Wal-Mart memo proposes cost cuts: report
NEW YORK (Reuters) – An internal memo sent to the Wal-Mart
Stores Inc. board proposes numerous ways to hold down health
care and benefits costs with less harm to the retailer’s
reputation, including hiring more part-time workers and
discouraging unhealthy people from seeking jobs, the New York
Times said on Wednesday.
The paper said the draft memo to Wal-Mart’s board was
obtained from Wal-Mart Watch, a pressure group allied with
labor unions that says Wal-Mart’s pay and benefits are too low.
The paper said in the memorandum Susan Chambers, Wal-Mart’s
executive vice president for benefits, also recommends reducing
401(k) pension contributions and wooing younger, and presumably
healthier, workers by offering education benefits.
The memo is quoted as expressing concern that workers with
seven years’ seniority earn more than workers with one year’s
seniority, but are no more productive, said the paper, which
posted the memo on its Web site
). To discourage unhealthy job applicants, the paper said,
Chambers suggests Wal-Mart arrange for “all jobs to include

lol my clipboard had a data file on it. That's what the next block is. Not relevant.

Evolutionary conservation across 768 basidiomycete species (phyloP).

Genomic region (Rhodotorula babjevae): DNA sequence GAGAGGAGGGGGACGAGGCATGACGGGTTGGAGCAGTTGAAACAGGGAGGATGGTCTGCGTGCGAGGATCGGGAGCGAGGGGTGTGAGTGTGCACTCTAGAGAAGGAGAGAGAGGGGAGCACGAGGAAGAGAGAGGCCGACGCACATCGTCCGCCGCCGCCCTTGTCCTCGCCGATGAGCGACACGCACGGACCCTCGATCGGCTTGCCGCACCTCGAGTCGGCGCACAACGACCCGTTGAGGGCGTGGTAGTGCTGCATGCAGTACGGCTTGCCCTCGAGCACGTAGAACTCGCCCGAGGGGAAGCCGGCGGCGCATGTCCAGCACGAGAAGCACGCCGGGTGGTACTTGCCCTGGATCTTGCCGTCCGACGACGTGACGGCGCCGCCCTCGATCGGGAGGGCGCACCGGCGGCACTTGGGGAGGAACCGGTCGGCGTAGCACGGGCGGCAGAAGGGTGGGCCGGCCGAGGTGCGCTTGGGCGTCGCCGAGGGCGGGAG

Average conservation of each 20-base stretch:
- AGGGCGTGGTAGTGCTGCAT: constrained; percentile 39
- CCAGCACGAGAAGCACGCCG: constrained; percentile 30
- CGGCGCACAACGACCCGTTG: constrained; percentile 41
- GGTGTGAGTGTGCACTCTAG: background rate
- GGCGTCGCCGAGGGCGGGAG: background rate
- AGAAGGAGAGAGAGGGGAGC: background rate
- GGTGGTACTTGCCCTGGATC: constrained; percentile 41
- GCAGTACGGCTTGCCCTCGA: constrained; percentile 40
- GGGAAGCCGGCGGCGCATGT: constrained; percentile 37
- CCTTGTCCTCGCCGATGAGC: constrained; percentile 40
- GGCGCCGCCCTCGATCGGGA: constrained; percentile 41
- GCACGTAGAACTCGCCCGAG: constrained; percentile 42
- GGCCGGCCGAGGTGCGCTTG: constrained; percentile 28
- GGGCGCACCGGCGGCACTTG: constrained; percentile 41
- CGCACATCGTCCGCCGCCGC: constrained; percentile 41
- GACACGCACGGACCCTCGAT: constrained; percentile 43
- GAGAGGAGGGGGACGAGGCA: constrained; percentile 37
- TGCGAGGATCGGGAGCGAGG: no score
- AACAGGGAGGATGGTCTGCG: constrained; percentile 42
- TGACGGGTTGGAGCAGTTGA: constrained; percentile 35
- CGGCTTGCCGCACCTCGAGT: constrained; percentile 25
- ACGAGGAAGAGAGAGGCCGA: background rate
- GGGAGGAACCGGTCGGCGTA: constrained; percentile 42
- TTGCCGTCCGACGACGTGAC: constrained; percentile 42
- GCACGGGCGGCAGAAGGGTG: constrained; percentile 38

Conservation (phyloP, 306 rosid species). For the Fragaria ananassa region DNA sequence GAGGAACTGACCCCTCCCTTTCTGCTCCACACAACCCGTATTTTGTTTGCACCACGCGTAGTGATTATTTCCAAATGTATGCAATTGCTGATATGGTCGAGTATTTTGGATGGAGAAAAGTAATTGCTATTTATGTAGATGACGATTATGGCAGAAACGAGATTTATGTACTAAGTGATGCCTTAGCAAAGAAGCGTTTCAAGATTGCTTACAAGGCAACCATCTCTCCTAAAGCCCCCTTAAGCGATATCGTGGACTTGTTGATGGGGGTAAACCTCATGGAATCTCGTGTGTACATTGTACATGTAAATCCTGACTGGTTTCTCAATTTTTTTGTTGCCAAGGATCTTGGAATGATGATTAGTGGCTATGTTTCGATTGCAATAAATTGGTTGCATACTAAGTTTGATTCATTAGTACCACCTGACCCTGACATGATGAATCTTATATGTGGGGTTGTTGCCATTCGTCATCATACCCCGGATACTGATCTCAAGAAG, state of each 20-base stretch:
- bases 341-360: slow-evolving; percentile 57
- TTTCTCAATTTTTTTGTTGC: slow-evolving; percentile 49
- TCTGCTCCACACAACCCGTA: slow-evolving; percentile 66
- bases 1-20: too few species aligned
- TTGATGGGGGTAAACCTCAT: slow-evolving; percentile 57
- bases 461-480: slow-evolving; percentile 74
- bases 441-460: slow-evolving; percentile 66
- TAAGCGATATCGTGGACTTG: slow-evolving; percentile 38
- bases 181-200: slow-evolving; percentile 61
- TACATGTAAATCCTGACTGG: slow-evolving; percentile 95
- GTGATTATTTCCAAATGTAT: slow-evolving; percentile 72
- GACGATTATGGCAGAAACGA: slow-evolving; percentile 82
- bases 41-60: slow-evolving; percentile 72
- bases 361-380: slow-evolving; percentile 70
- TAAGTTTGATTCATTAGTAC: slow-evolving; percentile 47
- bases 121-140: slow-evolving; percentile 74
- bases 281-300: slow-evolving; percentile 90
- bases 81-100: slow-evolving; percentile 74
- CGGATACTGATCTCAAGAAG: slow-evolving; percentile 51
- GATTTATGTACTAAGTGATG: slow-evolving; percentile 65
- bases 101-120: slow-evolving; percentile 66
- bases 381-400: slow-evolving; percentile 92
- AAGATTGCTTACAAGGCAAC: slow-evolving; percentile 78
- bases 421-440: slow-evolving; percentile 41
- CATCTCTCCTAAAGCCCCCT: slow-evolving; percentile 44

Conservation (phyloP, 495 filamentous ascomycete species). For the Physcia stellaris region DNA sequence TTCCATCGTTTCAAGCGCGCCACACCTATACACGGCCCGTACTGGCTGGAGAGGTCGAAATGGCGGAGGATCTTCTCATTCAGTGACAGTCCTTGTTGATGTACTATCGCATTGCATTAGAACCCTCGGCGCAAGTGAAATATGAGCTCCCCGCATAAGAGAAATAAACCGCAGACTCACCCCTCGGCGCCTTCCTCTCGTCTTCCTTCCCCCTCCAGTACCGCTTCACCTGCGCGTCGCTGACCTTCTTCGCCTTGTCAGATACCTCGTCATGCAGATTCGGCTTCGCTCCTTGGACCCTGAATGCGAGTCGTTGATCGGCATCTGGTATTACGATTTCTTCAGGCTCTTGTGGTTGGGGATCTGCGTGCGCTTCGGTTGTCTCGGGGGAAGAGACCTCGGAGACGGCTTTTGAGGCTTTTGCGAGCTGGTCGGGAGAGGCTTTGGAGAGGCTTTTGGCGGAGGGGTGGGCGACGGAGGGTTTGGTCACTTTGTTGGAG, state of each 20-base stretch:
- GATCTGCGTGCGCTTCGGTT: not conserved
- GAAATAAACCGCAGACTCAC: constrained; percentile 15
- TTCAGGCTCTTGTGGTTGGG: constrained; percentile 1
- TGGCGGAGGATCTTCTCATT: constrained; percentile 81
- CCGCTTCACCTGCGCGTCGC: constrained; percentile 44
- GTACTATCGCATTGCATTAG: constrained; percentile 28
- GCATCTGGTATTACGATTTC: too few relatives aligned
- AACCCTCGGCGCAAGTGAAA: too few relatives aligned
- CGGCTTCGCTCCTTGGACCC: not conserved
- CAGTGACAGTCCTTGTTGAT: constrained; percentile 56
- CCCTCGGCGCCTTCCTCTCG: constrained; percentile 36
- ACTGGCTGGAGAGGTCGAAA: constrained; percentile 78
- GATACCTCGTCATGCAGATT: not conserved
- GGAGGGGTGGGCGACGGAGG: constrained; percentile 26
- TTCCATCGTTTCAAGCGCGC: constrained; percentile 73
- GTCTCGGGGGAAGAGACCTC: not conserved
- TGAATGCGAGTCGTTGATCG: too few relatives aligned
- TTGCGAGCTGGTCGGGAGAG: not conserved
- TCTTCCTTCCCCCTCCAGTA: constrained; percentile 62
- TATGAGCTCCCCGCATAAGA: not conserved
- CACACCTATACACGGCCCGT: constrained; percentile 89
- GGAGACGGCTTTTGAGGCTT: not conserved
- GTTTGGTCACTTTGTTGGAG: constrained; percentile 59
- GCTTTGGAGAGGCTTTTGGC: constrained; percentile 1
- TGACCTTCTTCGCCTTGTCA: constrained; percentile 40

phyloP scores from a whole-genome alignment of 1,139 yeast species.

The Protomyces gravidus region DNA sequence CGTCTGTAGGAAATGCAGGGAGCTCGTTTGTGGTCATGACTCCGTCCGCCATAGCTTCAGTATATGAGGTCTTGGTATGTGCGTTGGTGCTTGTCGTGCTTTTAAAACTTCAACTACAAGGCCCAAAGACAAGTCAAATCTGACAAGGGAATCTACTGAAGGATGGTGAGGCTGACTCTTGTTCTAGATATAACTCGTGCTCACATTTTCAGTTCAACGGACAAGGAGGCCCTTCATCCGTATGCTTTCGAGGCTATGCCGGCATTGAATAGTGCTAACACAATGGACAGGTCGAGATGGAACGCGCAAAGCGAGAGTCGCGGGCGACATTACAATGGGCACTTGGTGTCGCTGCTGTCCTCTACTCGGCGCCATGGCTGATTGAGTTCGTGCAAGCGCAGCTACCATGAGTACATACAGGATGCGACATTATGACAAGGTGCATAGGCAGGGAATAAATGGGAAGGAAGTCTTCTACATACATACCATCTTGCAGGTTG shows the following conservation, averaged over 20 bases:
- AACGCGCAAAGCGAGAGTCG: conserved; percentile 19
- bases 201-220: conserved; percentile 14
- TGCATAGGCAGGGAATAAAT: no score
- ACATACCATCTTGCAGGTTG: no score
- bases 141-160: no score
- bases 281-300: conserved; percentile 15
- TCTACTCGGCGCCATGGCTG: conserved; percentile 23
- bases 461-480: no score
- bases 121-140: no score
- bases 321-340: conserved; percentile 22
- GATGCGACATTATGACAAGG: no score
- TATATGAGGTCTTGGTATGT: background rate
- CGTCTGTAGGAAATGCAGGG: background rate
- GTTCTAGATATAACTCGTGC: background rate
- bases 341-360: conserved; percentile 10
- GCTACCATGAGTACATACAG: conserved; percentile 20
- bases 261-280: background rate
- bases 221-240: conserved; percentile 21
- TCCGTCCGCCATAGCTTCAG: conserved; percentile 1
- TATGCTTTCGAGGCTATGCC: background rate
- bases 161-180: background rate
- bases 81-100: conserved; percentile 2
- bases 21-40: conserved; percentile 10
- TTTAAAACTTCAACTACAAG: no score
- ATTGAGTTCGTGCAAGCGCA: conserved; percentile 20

some physical activity (e.g., all cashiers do some
The memo also proposed that employees pay more for their
spouses’ health insurance, called for cutting the company’s
401(k) contributions to 3 percent of wages from 4 percent and
for cutting company-paid life insurance policies.
The memo acknowledged that Wal-Mart, the world’s largest
retailer, had to walk a fine line in restraining benefits
because critics attacked it for being stingy on wages and
health coverage. Chambers in the memo acknowledged 46 percent
of the children of Wal-Mart’s 1.33 million United States
employees were uninsured or on Medicaid.
Wal-Mart executives said the memo was part of an effort to
rein in benefit costs, which have soared by 15 percent a year
on average since 2002. Like much of corporate America, Wal-Mart
has been squeezed by soaring health costs, the paper said.
The proposed plan, if approved, would save the company more
than $1 billion a year by 2011, the paper said.
In an interview, Ms. Chambers said she was focusing not on
cutting costs, but on serving employees better by giving them
more choices on their benefits. Chambers also said that she
made her recommendations after surveying employees about how
they felt about the benefits plan.
One proposal would reduce the amount of time, from two
years to one, that part-time employees would have to wait
before qualifying for health insurance. Another would put
health clinics in stores, in part to reduce expensive employee
visits to emergency rooms.
Wal-Mart’s benefit costs jumped to $4.2 billion last year,
from $2.8 billion three years earlier. Last year Wal-Mart
earned $10.5 billion on sales of $285 billion.
Under fire because less than 45 percent of its workers
receive company health insurance, Wal-Mart announced a new plan
on Monday that seeks to increase participation by allowing some
employees to pay just $11 a month in premiums.